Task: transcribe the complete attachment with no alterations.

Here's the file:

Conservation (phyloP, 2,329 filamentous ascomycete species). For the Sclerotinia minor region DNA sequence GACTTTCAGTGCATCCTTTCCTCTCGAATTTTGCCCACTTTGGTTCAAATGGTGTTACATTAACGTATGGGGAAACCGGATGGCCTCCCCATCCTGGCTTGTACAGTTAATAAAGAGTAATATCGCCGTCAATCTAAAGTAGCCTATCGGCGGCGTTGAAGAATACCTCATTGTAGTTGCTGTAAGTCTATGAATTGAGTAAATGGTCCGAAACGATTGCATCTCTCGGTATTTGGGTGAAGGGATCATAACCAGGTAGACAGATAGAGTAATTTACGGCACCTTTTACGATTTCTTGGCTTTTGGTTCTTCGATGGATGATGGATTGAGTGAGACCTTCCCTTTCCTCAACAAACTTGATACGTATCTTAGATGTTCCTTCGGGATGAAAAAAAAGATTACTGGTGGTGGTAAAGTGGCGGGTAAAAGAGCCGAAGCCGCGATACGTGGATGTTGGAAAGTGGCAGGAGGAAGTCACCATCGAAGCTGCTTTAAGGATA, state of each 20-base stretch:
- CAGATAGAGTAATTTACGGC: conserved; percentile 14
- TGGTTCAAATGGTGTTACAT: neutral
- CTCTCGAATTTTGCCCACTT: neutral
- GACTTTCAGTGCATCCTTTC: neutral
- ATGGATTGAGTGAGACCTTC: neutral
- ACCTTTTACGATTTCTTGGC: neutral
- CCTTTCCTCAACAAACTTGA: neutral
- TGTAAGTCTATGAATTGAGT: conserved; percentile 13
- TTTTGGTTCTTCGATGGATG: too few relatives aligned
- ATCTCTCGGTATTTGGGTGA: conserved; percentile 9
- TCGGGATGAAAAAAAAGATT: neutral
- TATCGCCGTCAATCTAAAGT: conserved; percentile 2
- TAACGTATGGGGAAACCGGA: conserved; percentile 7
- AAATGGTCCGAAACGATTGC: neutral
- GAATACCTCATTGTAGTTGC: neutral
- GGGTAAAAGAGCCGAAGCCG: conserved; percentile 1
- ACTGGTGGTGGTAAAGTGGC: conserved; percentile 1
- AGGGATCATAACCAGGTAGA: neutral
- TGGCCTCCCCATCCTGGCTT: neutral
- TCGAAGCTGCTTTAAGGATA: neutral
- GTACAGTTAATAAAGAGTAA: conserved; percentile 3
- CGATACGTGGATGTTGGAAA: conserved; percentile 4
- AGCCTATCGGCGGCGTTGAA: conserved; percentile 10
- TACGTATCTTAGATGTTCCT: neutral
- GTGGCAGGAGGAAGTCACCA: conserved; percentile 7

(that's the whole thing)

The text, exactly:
Conservation (phyloP, 2,329 filamentous ascomycete species). For the Sclerotinia minor region DNA sequence GACTTTCAGTGCATCCTTTCCTCTCGAATTTTGCCCACTTTGGTTCAAATGGTGTTACATTAACGTATGGGGAAACCGGATGGCCTCCCCATCCTGGCTTGTACAGTTAATAAAGAGTAATATCGCCGTCAATCTAAAGTAGCCTATCGGCGGCGTTGAAGAATACCTCATTGTAGTTGCTGTAAGTCTATGAATTGAGTAAATGGTCCGAAACGATTGCATCTCTCGGTATTTGGGTGAAGGGATCATAACCAGGTAGACAGATAGAGTAATTTACGGCACCTTTTACGATTTCTTGGCTTTTGGTTCTTCGATGGATGATGGATTGAGTGAGACCTTCCCTTTCCTCAACAAACTTGATACGTATCTTAGATGTTCCTTCGGGATGAAAAAAAAGATTACTGGTGGTGGTAAAGTGGCGGGTAAAAGAGCCGAAGCCGCGATACGTGGATGTTGGAAAGTGGCAGGAGGAAGTCACCATCGAAGCTGCTTTAAGGATA, state of each 20-base stretch:
- CAGATAGAGTAATTTACGGC: conserved; percentile 14
- TGGTTCAAATGGTGTTACAT: neutral
- CTCTCGAATTTTGCCCACTT: neutral
- GACTTTCAGTGCATCCTTTC: neutral
- ATGGATTGAGTGAGACCTTC: neutral
- ACCTTTTACGATTTCTTGGC: neutral
- CCTTTCCTCAACAAACTTGA: neutral
- TGTAAGTCTATGAATTGAGT: conserved; percentile 13
- TTTTGGTTCTTCGATGGATG: too few relatives aligned
- ATCTCTCGGTATTTGGGTGA: conserved; percentile 9
- TCGGGATGAAAAAAAAGATT: neutral
- TATCGCCGTCAATCTAAAGT: conserved; percentile 2
- TAACGTATGGGGAAACCGGA: conserved; percentile 7
- AAATGGTCCGAAACGATTGC: neutral
- GAATACCTCATTGTAGTTGC: neutral
- GGGTAAAAGAGCCGAAGCCG: conserved; percentile 1
- ACTGGTGGTGGTAAAGTGGC: conserved; percentile 1
- AGGGATCATAACCAGGTAGA: neutral
- TGGCCTCCCCATCCTGGCTT: neutral
- TCGAAGCTGCTTTAAGGATA: neutral
- GTACAGTTAATAAAGAGTAA: conserved; percentile 3
- CGATACGTGGATGTTGGAAA: conserved; percentile 4
- AGCCTATCGGCGGCGTTGAA: conserved; percentile 10
- TACGTATCTTAGATGTTCCT: neutral
- GTGGCAGGAGGAAGTCACCA: conserved; percentile 7